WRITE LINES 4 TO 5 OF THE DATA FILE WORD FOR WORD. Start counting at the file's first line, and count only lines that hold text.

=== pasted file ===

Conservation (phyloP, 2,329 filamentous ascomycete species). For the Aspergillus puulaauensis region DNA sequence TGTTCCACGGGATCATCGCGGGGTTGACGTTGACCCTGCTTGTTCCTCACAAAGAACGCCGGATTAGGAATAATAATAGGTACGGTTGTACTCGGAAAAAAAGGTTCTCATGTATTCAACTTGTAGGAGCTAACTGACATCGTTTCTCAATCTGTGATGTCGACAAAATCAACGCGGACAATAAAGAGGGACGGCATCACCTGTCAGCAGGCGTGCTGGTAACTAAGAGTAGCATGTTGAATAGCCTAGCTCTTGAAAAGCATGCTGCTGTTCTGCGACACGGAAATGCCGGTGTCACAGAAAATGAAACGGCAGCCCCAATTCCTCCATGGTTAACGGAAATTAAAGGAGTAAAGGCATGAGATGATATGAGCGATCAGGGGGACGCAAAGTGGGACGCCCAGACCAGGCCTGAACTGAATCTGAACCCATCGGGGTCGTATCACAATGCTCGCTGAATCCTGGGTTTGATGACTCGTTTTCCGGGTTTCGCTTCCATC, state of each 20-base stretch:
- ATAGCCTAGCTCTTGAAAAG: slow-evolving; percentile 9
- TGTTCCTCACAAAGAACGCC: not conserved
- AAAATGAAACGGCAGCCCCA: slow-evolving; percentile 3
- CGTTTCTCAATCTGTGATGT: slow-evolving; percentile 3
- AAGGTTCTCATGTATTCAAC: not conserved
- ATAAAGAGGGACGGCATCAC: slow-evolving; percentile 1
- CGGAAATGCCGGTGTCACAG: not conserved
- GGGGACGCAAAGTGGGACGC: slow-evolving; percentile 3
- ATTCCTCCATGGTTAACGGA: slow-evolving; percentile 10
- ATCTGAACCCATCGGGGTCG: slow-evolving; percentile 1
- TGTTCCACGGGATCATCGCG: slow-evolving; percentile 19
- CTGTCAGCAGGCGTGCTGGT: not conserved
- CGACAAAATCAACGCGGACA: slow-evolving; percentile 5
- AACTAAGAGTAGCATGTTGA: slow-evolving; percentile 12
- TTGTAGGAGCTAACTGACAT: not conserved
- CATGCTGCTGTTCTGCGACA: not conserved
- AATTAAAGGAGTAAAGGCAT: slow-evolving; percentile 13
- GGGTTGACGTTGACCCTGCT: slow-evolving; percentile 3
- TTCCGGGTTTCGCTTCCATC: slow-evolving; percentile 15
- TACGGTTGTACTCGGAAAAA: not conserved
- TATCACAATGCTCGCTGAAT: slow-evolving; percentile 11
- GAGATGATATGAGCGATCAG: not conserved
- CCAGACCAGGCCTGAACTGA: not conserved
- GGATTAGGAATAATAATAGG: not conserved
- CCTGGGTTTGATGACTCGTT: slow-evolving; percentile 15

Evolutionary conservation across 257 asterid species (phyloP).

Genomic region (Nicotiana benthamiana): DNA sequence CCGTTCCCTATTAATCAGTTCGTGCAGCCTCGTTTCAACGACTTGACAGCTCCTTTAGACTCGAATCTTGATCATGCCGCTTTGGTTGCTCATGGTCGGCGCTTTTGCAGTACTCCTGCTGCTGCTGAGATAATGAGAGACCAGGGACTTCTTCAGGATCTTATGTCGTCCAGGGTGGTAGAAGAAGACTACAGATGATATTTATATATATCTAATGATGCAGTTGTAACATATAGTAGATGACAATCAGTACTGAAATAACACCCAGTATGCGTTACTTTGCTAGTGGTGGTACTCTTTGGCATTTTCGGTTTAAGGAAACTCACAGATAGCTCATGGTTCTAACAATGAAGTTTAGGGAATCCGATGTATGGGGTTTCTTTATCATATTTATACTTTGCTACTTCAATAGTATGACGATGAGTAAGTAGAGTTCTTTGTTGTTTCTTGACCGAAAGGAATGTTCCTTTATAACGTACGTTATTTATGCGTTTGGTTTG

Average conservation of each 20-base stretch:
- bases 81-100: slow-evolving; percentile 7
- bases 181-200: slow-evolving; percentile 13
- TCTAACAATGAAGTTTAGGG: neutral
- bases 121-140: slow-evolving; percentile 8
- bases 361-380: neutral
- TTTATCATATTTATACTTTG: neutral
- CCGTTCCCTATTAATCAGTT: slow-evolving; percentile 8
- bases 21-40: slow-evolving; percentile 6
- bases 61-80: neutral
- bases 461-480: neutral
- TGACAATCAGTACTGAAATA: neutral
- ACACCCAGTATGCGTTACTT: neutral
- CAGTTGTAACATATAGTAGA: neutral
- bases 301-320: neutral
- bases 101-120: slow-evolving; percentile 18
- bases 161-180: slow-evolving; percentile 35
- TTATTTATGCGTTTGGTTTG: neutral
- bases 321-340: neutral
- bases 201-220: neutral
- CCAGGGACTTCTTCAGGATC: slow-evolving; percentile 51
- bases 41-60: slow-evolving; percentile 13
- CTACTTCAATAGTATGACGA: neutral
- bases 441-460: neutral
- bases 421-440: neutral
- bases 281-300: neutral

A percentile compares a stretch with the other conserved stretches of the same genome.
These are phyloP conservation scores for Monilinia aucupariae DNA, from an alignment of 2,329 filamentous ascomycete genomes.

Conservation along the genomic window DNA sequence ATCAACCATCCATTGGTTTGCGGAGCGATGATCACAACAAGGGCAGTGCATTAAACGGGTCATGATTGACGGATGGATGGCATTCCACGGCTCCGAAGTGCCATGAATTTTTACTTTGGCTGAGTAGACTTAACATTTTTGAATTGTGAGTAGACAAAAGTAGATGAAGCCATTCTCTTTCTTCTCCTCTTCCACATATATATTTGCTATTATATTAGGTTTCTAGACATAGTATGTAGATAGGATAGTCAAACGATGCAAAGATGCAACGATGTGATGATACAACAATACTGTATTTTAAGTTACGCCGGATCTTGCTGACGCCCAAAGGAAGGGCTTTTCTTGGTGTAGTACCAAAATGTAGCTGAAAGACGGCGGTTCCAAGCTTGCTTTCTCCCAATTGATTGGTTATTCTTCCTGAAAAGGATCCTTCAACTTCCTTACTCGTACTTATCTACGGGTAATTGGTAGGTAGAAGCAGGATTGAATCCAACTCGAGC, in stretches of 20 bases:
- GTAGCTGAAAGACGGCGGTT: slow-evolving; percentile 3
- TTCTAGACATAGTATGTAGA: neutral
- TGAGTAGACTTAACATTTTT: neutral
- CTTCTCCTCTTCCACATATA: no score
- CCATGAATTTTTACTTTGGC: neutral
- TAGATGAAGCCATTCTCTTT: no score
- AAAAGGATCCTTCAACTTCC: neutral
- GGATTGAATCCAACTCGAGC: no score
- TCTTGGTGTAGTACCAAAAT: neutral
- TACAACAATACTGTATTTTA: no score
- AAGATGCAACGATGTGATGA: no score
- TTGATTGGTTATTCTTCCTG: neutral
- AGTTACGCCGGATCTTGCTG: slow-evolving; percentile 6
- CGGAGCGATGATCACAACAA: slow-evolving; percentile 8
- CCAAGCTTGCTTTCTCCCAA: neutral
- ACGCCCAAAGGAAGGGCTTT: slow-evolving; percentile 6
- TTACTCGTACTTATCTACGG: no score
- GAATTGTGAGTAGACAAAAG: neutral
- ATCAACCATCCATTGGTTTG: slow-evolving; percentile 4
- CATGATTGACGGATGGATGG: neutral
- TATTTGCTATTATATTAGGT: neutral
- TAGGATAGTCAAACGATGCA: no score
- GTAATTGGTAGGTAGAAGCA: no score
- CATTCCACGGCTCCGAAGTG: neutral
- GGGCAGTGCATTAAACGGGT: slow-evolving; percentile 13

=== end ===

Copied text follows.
- AAAATGAAACGGCAGCCCCA: slow-evolving; percentile 3
- CGTTTCTCAATCTGTGATGT: slow-evolving; percentile 3